a newly-graduated student

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windyvalley

Senior Member
Chinese
Hi,

Can you please help review these two sentences and let me know if there is any mistake? Do they make sense to you?

1)We want to find a newly-graduated student for this job vacancy.

2)The people we want to find for the job vacancy is a newly-graduated student.

Thanks in advance!

Windy:)
 
  • Mr.X Senior

    Senior Member
    Burmese & English (2nd Language)
    1. We want frash graduated for the vacancy.
    2. The people whom we want are fresh graduate.

    Since the student had graduated, it's no longer graduated student -- in my point of view.
     

    Dimcl

    Senior Member
    Canadian English
    1. We want frash graduated for the vacancy.
    2. The people whom we want are fresh graduate.

    Since the student had graduated, it's no longer graduated student -- in my point of view.
    I'm not sure whether they are typos or not, Mr. X Senior, but your sentences are incorrect, I'm afraid.

    WV, please ask specific questions about your concerns, if any. Your first sentence is fine. Your second sentence is not.
     

    El escoces

    Senior Member
    English - UK
    1)We want to find a newly-graduated student for this job vacancy.

    2)The people we want to find for the job vacancy is a newly-graduated student.
    Whilst I agree with what Mr X Senior says about a graduate not being a student, technically, I think it's splitting hairs and I don't think sentence 1 needs to change.

    In sentence 2 there is a lack of agreement between "the people" and "is (a newly-graduated student)", so to rescue the sentence either change "people" to "person", which is singular, or finish the sentence "are newly-graduated students".
     

    El escoces

    Senior Member
    English - UK
    1. We want frash graduated for the vacancy.
    2. The people whom we want are fresh graduate.
    With all due respect to you, Mr X Senior, I'm afraid your efforts are not correct on this occasion and, to avoid any potential confusion for future readers of this thread, I agree with what dimcl said in his post. "Fresh graduated" (I'm assuming there was a typo in the first word - and if the second word is also a typo, please forgive this explanation) cannot serve as a noun in this context - fresh graduates would just about work, although recent would be a better word than fresh. In the second sentence, "graduate" needs to be plural, to agree with "are", and again I would use recent rather than fresh. (In the second sentence, "whom" is not necessary, and the sentence would sound better without it.)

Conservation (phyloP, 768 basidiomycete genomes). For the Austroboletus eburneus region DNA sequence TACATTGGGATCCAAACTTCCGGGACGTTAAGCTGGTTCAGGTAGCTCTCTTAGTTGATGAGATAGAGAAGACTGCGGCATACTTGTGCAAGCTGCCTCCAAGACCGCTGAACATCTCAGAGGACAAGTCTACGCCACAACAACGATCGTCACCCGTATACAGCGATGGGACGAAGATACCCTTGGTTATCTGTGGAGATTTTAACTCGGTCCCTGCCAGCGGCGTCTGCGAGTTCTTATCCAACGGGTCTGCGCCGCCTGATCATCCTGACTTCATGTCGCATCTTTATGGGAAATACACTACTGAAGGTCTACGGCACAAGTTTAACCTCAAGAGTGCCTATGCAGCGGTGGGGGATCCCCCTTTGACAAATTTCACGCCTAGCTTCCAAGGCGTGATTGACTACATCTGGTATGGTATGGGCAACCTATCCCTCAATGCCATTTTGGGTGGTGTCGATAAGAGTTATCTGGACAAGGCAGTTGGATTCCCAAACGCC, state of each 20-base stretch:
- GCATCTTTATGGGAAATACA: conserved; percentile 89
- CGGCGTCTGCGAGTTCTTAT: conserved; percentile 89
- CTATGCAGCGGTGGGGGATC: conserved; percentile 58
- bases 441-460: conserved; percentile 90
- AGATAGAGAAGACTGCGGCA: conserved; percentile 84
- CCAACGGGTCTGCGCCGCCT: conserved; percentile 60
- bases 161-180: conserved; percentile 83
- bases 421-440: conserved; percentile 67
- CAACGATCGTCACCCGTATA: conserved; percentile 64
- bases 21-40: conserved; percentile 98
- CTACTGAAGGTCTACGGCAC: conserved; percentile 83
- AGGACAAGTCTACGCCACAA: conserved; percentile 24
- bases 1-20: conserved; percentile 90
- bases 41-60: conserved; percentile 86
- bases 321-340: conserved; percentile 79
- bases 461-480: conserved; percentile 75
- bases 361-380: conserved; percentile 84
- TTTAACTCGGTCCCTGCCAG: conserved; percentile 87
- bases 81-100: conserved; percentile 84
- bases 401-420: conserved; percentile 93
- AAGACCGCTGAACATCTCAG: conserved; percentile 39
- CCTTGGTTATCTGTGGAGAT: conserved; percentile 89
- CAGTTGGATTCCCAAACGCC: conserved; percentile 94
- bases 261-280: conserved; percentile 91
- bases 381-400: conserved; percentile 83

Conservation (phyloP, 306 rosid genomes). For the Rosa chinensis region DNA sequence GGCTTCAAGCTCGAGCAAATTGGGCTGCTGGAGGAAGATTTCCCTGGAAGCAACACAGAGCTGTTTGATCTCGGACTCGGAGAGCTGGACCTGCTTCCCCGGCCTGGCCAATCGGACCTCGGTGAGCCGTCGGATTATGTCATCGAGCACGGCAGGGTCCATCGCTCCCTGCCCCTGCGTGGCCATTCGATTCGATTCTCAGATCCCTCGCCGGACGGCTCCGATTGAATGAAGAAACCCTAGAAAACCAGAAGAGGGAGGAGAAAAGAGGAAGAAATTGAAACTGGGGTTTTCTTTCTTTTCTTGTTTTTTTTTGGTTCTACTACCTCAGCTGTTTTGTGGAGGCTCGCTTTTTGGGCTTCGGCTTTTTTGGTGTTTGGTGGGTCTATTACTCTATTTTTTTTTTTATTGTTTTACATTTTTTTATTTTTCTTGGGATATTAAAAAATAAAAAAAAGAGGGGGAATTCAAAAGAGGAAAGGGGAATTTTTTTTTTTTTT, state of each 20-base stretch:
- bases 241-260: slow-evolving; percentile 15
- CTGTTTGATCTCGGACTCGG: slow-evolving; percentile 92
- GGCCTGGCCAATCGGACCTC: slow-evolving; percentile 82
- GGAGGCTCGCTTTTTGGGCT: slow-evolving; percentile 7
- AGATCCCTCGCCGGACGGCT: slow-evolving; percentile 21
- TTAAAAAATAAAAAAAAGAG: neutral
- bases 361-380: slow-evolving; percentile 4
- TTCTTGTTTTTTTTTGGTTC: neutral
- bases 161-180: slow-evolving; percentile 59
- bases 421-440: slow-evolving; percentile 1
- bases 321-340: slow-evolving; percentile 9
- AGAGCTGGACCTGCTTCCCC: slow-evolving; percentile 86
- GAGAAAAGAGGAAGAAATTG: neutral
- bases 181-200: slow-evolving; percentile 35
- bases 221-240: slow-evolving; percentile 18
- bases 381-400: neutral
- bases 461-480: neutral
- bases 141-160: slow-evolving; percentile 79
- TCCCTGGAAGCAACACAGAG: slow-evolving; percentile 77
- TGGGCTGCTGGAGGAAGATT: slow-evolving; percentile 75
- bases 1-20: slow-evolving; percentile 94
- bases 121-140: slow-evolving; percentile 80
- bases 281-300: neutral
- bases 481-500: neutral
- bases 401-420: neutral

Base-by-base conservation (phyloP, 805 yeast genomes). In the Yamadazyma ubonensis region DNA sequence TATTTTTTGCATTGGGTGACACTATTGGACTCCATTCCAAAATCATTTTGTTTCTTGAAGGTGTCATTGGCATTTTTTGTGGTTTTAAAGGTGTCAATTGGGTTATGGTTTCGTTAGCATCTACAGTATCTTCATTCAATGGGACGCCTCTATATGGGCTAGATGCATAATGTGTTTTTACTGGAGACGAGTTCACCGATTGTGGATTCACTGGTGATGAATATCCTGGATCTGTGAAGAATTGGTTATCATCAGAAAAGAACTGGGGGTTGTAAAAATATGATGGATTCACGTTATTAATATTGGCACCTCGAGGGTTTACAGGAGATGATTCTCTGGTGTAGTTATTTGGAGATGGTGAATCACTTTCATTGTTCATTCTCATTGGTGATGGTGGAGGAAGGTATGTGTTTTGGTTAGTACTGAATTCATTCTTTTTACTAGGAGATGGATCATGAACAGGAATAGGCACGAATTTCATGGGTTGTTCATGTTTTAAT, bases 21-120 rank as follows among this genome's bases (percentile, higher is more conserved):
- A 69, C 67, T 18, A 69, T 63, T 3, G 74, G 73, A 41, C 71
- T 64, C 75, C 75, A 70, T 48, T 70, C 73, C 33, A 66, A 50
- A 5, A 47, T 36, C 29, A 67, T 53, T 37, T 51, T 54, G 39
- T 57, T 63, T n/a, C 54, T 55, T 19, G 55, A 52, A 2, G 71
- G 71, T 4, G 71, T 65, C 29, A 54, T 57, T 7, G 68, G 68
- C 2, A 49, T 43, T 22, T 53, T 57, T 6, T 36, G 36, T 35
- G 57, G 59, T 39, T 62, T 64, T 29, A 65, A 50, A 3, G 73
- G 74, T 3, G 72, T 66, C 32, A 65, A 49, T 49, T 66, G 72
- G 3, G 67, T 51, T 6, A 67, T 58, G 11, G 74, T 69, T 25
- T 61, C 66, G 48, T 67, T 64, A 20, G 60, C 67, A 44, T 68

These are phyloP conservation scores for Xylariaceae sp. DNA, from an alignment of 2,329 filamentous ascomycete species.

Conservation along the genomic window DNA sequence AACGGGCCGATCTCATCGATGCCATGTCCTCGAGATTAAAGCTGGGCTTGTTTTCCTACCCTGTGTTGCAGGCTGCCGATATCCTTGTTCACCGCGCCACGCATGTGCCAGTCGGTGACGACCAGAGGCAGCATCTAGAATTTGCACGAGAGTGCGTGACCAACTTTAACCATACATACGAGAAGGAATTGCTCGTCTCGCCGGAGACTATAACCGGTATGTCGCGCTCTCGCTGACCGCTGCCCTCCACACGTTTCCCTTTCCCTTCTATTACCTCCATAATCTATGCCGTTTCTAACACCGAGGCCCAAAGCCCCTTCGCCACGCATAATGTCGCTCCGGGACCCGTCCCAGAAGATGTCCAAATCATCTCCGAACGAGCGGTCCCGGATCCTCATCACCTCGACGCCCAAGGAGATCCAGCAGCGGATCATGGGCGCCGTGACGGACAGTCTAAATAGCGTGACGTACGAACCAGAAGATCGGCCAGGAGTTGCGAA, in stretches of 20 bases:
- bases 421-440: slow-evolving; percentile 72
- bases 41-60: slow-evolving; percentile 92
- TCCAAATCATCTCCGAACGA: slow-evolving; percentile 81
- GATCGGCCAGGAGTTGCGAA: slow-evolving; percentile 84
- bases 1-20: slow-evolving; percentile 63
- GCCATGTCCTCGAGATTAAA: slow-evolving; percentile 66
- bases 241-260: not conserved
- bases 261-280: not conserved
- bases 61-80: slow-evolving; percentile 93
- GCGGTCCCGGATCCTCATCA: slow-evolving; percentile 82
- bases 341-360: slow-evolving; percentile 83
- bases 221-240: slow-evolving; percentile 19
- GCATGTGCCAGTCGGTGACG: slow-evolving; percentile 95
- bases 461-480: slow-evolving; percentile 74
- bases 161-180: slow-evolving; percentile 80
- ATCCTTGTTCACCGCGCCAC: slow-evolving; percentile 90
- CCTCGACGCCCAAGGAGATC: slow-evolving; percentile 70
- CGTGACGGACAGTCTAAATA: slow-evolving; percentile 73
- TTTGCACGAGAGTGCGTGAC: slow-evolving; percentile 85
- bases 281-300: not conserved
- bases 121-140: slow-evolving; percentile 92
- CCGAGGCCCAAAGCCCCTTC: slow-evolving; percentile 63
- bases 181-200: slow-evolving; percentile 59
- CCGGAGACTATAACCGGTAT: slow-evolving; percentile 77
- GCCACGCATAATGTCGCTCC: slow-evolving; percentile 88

simnamedmark

    New Member
    English - American
    Hi,

    Can you please help review these two sentences and let me know if there is any mistake? Do they make sense to you?

    1)We want to find a newly-graduated student for this job vacancy.

    2)The people we want to find for the job vacancy is a newly-graduated student.

    Thanks in advance!

    Windy:)
    1) We want to find a newly-graduated student for this job opening.
    2)This person we want to find for the job opening is a newly-graduated student.

    'vacancy' works, but it sounds a little off. 'job opening' sounds better to me. You can say 'newly-graduated' because it shows you want someone who just recently graduated.
     

    El escoces

    Senior Member
    English - UK
    'vacancy' works, but it sounds a little off.
    Hi simnamedmark.

    Can you explain "off" please? I think vacancy is the perfect word. Maybe it's a difference between BE and AE - BE uses both words but neither is better than the other.
     

    windyvalley

    Senior Member
    Chinese
    Hi Dimcl ,El escoces ,simnamedmark

    Thanks for your kindly help!

    So I should change my writing like this:

    1)We want to find a newly-graduated person for this job vacancy.

    2)The person we want to find for the job vacancy is a newly-graduated one.

    Do they OK?

    Thanks!

    Windy :):)
     

    El escoces